Military life can cause significant stress on a marriage. Long or repeated deployments, base reassignments, and the dangers inherent in military service all impact couples. It is not surprising, then, that divorce is common among military couples. New Hampshire military divorce attorney Anna Goulet Zimmerman at the Law Office of Manning & Zimmerman, PLLC understands the unique problems experienced by military couples and will help you through the divorce process.
Divorces commonly must address such matters as:
These issues are common to both military and civilian divorces. However, one can be sure that they cannot be addressed in the same fashion when one of the spouses is in the military. For instance, if the couple separates and one spouse is stationed in another state, issues of child custody and visitation are not so easily handled.
Indeed, differences in military divorce is evident by the fact that civilian divorces are governed by state laws, while both state and federal laws impact those involving a military spouse. If this sounds complex, be assured that New Hampshire military divorce attorney Anna Goulet Zimmerman has thorough knowledge of military divorce procedures.
As New Hampshire military divorce attorney Anna Zimmerman will tell you, the Soldiers and Sailors Civil Relief Act enables the spouse on active duty a postponement of the divorce until up to 60 days following completion of such duty.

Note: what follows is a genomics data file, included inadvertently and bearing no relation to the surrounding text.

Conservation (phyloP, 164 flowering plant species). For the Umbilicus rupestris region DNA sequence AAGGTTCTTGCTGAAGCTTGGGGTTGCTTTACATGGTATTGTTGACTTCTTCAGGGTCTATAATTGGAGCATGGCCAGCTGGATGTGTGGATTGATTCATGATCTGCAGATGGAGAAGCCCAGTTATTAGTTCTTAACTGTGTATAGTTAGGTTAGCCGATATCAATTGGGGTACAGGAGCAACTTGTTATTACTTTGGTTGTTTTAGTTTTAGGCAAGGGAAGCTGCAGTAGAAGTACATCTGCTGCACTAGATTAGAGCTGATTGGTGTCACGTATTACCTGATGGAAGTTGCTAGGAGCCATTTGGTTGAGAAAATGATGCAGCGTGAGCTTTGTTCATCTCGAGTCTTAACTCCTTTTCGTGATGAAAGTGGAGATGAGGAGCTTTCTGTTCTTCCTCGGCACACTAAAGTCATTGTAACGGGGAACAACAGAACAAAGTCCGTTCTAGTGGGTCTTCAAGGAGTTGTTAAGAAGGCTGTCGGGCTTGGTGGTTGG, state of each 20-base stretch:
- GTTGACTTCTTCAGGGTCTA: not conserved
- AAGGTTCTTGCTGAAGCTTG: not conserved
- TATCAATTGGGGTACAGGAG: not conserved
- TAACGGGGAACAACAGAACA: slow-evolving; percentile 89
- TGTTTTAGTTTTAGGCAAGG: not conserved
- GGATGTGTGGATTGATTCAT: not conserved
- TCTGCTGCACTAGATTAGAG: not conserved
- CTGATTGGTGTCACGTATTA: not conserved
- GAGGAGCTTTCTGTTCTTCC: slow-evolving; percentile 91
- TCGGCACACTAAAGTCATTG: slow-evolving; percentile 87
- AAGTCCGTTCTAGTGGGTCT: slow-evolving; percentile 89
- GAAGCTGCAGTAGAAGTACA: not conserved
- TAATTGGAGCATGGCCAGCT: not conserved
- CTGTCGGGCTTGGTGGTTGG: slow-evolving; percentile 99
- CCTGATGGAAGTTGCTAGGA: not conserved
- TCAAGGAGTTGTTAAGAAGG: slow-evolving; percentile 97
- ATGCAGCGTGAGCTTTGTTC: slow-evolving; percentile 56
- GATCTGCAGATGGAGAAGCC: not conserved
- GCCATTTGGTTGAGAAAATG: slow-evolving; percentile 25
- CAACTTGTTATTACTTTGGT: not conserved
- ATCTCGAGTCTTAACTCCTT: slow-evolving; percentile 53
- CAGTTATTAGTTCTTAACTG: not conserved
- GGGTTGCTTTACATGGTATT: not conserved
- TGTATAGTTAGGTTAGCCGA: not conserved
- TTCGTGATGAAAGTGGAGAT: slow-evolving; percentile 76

One of the most striking distinctions between civilian and military couples is the fact that one spouse may be deployed far away for many months, or even years. In itself this can cause a high degree of distress upon a relationship; when a divorce becomes imminent, another new matter arises, that of how to conduct a divorce under such circumstances. The Service Members Civil Relief Act (SCRA) allows the deployed spouse to postpone the divorce until his/her return to the U.S.
While the above laws protect the military spouse, the Uniformed Services Former Spouses’ Protection Act can be beneficial to the non-military spouse. The act oversees the division of healthcare and military retirement pensions should a divorce occur. However, the couple must have been married for a minimum of 10 years while the military member was completing active duty in order for the spouse to qualify.
If you are in the military and are facing divorce, it is very important that you work with New Hampshire military divorce attorney Anna Goulet Zimmerman, who has a strong understanding of both state and federal laws that are relevant. Attorney Zimmerman is the author of the definitive military divorce guide, Divorce in the Trenches, and has spoken with Family Law Talk Radio about military divorce. Call the Law Office of Manning & Zimmerman, PLLC at (603) 624-7200 to arrange a consultation.